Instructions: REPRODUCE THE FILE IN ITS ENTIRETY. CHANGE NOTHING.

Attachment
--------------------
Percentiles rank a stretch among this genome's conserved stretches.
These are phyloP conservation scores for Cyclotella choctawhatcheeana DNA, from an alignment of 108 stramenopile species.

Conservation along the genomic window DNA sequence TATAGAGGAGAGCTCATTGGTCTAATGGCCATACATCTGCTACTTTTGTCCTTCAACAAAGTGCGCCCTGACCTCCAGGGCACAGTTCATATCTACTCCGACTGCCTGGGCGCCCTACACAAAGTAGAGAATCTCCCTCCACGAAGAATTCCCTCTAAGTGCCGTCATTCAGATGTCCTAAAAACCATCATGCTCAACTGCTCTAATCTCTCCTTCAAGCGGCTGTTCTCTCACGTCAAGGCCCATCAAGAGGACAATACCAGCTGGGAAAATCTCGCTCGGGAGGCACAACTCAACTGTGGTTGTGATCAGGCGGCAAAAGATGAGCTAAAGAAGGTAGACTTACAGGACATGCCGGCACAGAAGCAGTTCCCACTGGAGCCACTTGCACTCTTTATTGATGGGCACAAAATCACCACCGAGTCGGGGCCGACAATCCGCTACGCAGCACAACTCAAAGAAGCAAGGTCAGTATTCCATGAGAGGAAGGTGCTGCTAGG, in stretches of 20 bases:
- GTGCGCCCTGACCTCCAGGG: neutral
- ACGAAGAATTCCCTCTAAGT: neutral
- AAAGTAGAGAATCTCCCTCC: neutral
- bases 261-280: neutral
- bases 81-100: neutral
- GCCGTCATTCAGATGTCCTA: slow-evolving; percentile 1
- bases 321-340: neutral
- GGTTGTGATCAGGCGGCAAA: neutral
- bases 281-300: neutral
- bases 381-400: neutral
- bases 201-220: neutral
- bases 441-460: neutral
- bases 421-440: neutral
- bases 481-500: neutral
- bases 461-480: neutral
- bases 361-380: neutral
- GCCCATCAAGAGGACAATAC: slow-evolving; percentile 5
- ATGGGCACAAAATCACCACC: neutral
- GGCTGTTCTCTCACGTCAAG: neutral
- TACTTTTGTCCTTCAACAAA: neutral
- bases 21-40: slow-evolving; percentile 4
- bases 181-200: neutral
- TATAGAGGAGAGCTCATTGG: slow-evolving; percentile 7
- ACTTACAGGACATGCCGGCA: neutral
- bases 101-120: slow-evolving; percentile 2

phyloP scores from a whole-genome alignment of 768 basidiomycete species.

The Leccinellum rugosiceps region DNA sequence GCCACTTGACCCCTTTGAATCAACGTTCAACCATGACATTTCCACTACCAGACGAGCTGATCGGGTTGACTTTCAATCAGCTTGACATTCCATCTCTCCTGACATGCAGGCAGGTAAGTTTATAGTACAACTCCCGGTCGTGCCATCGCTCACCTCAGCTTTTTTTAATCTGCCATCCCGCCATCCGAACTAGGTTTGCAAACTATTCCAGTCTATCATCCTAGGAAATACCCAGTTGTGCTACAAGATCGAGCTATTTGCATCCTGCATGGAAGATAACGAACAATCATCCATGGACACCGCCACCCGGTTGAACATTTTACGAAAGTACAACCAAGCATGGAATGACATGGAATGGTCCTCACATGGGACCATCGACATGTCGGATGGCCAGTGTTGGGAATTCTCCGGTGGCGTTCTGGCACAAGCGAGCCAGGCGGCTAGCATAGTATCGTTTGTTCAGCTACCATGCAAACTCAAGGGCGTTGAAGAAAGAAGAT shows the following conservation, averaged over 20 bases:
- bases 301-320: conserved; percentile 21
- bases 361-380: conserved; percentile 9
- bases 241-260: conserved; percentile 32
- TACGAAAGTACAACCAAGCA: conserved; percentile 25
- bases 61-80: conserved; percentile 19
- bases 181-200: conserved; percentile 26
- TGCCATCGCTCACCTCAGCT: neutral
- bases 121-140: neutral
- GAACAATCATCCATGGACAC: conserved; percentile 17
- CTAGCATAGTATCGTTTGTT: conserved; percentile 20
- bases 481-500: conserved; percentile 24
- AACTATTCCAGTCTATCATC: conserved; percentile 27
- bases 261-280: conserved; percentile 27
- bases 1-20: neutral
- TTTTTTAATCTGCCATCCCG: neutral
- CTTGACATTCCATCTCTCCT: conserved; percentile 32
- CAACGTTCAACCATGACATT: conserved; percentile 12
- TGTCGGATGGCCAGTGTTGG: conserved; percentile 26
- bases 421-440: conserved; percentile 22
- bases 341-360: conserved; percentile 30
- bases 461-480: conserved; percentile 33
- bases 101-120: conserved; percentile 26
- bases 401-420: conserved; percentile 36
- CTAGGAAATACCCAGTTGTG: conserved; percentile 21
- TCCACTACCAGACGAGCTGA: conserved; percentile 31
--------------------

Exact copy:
Percentiles rank a stretch among this genome's conserved stretches.
These are phyloP conservation scores for Cyclotella choctawhatcheeana DNA, from an alignment of 108 stramenopile species.

Conservation along the genomic window DNA sequence TATAGAGGAGAGCTCATTGGTCTAATGGCCATACATCTGCTACTTTTGTCCTTCAACAAAGTGCGCCCTGACCTCCAGGGCACAGTTCATATCTACTCCGACTGCCTGGGCGCCCTACACAAAGTAGAGAATCTCCCTCCACGAAGAATTCCCTCTAAGTGCCGTCATTCAGATGTCCTAAAAACCATCATGCTCAACTGCTCTAATCTCTCCTTCAAGCGGCTGTTCTCTCACGTCAAGGCCCATCAAGAGGACAATACCAGCTGGGAAAATCTCGCTCGGGAGGCACAACTCAACTGTGGTTGTGATCAGGCGGCAAAAGATGAGCTAAAGAAGGTAGACTTACAGGACATGCCGGCACAGAAGCAGTTCCCACTGGAGCCACTTGCACTCTTTATTGATGGGCACAAAATCACCACCGAGTCGGGGCCGACAATCCGCTACGCAGCACAACTCAAAGAAGCAAGGTCAGTATTCCATGAGAGGAAGGTGCTGCTAGG, in stretches of 20 bases:
- GTGCGCCCTGACCTCCAGGG: neutral
- ACGAAGAATTCCCTCTAAGT: neutral
- AAAGTAGAGAATCTCCCTCC: neutral
- bases 261-280: neutral
- bases 81-100: neutral
- GCCGTCATTCAGATGTCCTA: slow-evolving; percentile 1
- bases 321-340: neutral
- GGTTGTGATCAGGCGGCAAA: neutral
- bases 281-300: neutral
- bases 381-400: neutral
- bases 201-220: neutral
- bases 441-460: neutral
- bases 421-440: neutral
- bases 481-500: neutral
- bases 461-480: neutral
- bases 361-380: neutral
- GCCCATCAAGAGGACAATAC: slow-evolving; percentile 5
- ATGGGCACAAAATCACCACC: neutral
- GGCTGTTCTCTCACGTCAAG: neutral
- TACTTTTGTCCTTCAACAAA: neutral
- bases 21-40: slow-evolving; percentile 4
- bases 181-200: neutral
- TATAGAGGAGAGCTCATTGG: slow-evolving; percentile 7
- ACTTACAGGACATGCCGGCA: neutral
- bases 101-120: slow-evolving; percentile 2

phyloP scores from a whole-genome alignment of 768 basidiomycete species.

The Leccinellum rugosiceps region DNA sequence GCCACTTGACCCCTTTGAATCAACGTTCAACCATGACATTTCCACTACCAGACGAGCTGATCGGGTTGACTTTCAATCAGCTTGACATTCCATCTCTCCTGACATGCAGGCAGGTAAGTTTATAGTACAACTCCCGGTCGTGCCATCGCTCACCTCAGCTTTTTTTAATCTGCCATCCCGCCATCCGAACTAGGTTTGCAAACTATTCCAGTCTATCATCCTAGGAAATACCCAGTTGTGCTACAAGATCGAGCTATTTGCATCCTGCATGGAAGATAACGAACAATCATCCATGGACACCGCCACCCGGTTGAACATTTTACGAAAGTACAACCAAGCATGGAATGACATGGAATGGTCCTCACATGGGACCATCGACATGTCGGATGGCCAGTGTTGGGAATTCTCCGGTGGCGTTCTGGCACAAGCGAGCCAGGCGGCTAGCATAGTATCGTTTGTTCAGCTACCATGCAAACTCAAGGGCGTTGAAGAAAGAAGAT shows the following conservation, averaged over 20 bases:
- bases 301-320: conserved; percentile 21
- bases 361-380: conserved; percentile 9
- bases 241-260: conserved; percentile 32
- TACGAAAGTACAACCAAGCA: conserved; percentile 25
- bases 61-80: conserved; percentile 19
- bases 181-200: conserved; percentile 26
- TGCCATCGCTCACCTCAGCT: neutral
- bases 121-140: neutral
- GAACAATCATCCATGGACAC: conserved; percentile 17
- CTAGCATAGTATCGTTTGTT: conserved; percentile 20
- bases 481-500: conserved; percentile 24
- AACTATTCCAGTCTATCATC: conserved; percentile 27
- bases 261-280: conserved; percentile 27
- bases 1-20: neutral
- TTTTTTAATCTGCCATCCCG: neutral
- CTTGACATTCCATCTCTCCT: conserved; percentile 32
- CAACGTTCAACCATGACATT: conserved; percentile 12
- TGTCGGATGGCCAGTGTTGG: conserved; percentile 26
- bases 421-440: conserved; percentile 22
- bases 341-360: conserved; percentile 30
- bases 461-480: conserved; percentile 33
- bases 101-120: conserved; percentile 26
- bases 401-420: conserved; percentile 36
- CTAGGAAATACCCAGTTGTG: conserved; percentile 21
- TCCACTACCAGACGAGCTGA: conserved; percentile 31